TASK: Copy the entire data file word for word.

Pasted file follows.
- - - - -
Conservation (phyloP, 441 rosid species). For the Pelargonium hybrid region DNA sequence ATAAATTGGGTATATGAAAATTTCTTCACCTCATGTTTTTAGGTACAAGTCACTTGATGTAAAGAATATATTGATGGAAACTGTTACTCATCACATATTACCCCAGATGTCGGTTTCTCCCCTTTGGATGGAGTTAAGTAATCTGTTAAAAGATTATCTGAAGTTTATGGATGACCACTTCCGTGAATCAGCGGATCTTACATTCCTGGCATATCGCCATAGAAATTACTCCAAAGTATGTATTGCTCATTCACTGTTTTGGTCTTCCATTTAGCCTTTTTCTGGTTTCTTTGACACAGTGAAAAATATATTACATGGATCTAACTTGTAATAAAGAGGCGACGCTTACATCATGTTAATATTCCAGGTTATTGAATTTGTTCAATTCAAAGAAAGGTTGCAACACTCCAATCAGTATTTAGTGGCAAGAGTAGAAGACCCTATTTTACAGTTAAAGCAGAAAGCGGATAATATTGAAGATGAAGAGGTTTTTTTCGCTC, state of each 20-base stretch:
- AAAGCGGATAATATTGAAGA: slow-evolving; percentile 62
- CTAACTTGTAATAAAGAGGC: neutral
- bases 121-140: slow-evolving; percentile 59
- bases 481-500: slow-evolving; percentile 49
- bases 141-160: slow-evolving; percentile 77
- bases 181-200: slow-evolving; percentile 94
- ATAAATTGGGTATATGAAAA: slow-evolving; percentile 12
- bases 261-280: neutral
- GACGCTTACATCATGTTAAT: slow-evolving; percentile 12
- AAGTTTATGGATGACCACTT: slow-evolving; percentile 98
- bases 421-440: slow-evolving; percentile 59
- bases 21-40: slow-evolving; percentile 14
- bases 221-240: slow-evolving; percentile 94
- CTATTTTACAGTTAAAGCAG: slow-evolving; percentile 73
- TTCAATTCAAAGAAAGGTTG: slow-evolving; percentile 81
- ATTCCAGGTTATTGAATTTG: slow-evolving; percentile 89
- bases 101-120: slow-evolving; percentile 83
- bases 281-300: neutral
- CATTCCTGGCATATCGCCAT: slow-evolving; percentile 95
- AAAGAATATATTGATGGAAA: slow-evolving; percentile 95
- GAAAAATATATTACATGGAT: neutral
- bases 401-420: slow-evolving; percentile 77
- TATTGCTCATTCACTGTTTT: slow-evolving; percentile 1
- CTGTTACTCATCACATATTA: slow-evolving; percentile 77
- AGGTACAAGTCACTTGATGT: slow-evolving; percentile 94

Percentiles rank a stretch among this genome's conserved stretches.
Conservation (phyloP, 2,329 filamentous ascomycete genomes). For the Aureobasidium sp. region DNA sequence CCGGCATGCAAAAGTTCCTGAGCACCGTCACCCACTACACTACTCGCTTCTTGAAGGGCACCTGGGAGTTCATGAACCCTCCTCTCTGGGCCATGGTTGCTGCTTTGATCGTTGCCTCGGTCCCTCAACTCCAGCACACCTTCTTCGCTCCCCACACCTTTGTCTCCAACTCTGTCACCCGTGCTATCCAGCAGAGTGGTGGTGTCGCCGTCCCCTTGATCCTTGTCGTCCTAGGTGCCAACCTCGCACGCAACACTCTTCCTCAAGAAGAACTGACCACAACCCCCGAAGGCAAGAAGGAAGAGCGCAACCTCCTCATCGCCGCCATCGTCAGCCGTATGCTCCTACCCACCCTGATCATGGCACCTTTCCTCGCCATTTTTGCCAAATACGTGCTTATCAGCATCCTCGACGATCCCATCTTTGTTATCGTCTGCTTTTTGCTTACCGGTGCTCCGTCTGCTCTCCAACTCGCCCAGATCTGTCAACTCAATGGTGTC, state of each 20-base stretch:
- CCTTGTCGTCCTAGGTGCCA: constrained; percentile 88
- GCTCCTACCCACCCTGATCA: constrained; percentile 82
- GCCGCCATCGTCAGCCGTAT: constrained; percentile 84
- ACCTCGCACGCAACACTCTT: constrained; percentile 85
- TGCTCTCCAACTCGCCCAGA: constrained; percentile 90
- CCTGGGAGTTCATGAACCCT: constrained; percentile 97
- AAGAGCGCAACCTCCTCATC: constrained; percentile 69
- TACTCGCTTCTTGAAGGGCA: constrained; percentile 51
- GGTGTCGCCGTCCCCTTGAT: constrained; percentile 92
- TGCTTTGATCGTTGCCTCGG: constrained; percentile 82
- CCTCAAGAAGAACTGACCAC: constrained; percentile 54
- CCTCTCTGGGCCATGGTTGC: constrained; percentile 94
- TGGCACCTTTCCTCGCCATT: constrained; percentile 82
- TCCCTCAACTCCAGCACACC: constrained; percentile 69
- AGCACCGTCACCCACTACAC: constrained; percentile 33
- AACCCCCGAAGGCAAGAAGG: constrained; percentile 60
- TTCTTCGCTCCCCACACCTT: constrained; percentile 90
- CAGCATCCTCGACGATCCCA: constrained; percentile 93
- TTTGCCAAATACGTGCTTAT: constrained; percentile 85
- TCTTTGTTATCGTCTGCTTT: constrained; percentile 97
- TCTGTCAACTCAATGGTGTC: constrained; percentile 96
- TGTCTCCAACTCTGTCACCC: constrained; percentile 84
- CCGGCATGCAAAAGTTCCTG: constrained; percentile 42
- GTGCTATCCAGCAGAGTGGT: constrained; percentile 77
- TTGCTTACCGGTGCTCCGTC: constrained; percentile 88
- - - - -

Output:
Conservation (phyloP, 441 rosid species). For the Pelargonium hybrid region DNA sequence ATAAATTGGGTATATGAAAATTTCTTCACCTCATGTTTTTAGGTACAAGTCACTTGATGTAAAGAATATATTGATGGAAACTGTTACTCATCACATATTACCCCAGATGTCGGTTTCTCCCCTTTGGATGGAGTTAAGTAATCTGTTAAAAGATTATCTGAAGTTTATGGATGACCACTTCCGTGAATCAGCGGATCTTACATTCCTGGCATATCGCCATAGAAATTACTCCAAAGTATGTATTGCTCATTCACTGTTTTGGTCTTCCATTTAGCCTTTTTCTGGTTTCTTTGACACAGTGAAAAATATATTACATGGATCTAACTTGTAATAAAGAGGCGACGCTTACATCATGTTAATATTCCAGGTTATTGAATTTGTTCAATTCAAAGAAAGGTTGCAACACTCCAATCAGTATTTAGTGGCAAGAGTAGAAGACCCTATTTTACAGTTAAAGCAGAAAGCGGATAATATTGAAGATGAAGAGGTTTTTTTCGCTC, state of each 20-base stretch:
- AAAGCGGATAATATTGAAGA: slow-evolving; percentile 62
- CTAACTTGTAATAAAGAGGC: neutral
- bases 121-140: slow-evolving; percentile 59
- bases 481-500: slow-evolving; percentile 49
- bases 141-160: slow-evolving; percentile 77
- bases 181-200: slow-evolving; percentile 94
- ATAAATTGGGTATATGAAAA: slow-evolving; percentile 12
- bases 261-280: neutral
- GACGCTTACATCATGTTAAT: slow-evolving; percentile 12
- AAGTTTATGGATGACCACTT: slow-evolving; percentile 98
- bases 421-440: slow-evolving; percentile 59
- bases 21-40: slow-evolving; percentile 14
- bases 221-240: slow-evolving; percentile 94
- CTATTTTACAGTTAAAGCAG: slow-evolving; percentile 73
- TTCAATTCAAAGAAAGGTTG: slow-evolving; percentile 81
- ATTCCAGGTTATTGAATTTG: slow-evolving; percentile 89
- bases 101-120: slow-evolving; percentile 83
- bases 281-300: neutral
- CATTCCTGGCATATCGCCAT: slow-evolving; percentile 95
- AAAGAATATATTGATGGAAA: slow-evolving; percentile 95
- GAAAAATATATTACATGGAT: neutral
- bases 401-420: slow-evolving; percentile 77
- TATTGCTCATTCACTGTTTT: slow-evolving; percentile 1
- CTGTTACTCATCACATATTA: slow-evolving; percentile 77
- AGGTACAAGTCACTTGATGT: slow-evolving; percentile 94

Percentiles rank a stretch among this genome's conserved stretches.
Conservation (phyloP, 2,329 filamentous ascomycete genomes). For the Aureobasidium sp. region DNA sequence CCGGCATGCAAAAGTTCCTGAGCACCGTCACCCACTACACTACTCGCTTCTTGAAGGGCACCTGGGAGTTCATGAACCCTCCTCTCTGGGCCATGGTTGCTGCTTTGATCGTTGCCTCGGTCCCTCAACTCCAGCACACCTTCTTCGCTCCCCACACCTTTGTCTCCAACTCTGTCACCCGTGCTATCCAGCAGAGTGGTGGTGTCGCCGTCCCCTTGATCCTTGTCGTCCTAGGTGCCAACCTCGCACGCAACACTCTTCCTCAAGAAGAACTGACCACAACCCCCGAAGGCAAGAAGGAAGAGCGCAACCTCCTCATCGCCGCCATCGTCAGCCGTATGCTCCTACCCACCCTGATCATGGCACCTTTCCTCGCCATTTTTGCCAAATACGTGCTTATCAGCATCCTCGACGATCCCATCTTTGTTATCGTCTGCTTTTTGCTTACCGGTGCTCCGTCTGCTCTCCAACTCGCCCAGATCTGTCAACTCAATGGTGTC, state of each 20-base stretch:
- CCTTGTCGTCCTAGGTGCCA: constrained; percentile 88
- GCTCCTACCCACCCTGATCA: constrained; percentile 82
- GCCGCCATCGTCAGCCGTAT: constrained; percentile 84
- ACCTCGCACGCAACACTCTT: constrained; percentile 85
- TGCTCTCCAACTCGCCCAGA: constrained; percentile 90
- CCTGGGAGTTCATGAACCCT: constrained; percentile 97
- AAGAGCGCAACCTCCTCATC: constrained; percentile 69
- TACTCGCTTCTTGAAGGGCA: constrained; percentile 51
- GGTGTCGCCGTCCCCTTGAT: constrained; percentile 92
- TGCTTTGATCGTTGCCTCGG: constrained; percentile 82
- CCTCAAGAAGAACTGACCAC: constrained; percentile 54
- CCTCTCTGGGCCATGGTTGC: constrained; percentile 94
- TGGCACCTTTCCTCGCCATT: constrained; percentile 82
- TCCCTCAACTCCAGCACACC: constrained; percentile 69
- AGCACCGTCACCCACTACAC: constrained; percentile 33
- AACCCCCGAAGGCAAGAAGG: constrained; percentile 60
- TTCTTCGCTCCCCACACCTT: constrained; percentile 90
- CAGCATCCTCGACGATCCCA: constrained; percentile 93
- TTTGCCAAATACGTGCTTAT: constrained; percentile 85
- TCTTTGTTATCGTCTGCTTT: constrained; percentile 97
- TCTGTCAACTCAATGGTGTC: constrained; percentile 96
- TGTCTCCAACTCTGTCACCC: constrained; percentile 84
- CCGGCATGCAAAAGTTCCTG: constrained; percentile 42
- GTGCTATCCAGCAGAGTGGT: constrained; percentile 77
- TTGCTTACCGGTGCTCCGTC: constrained; percentile 88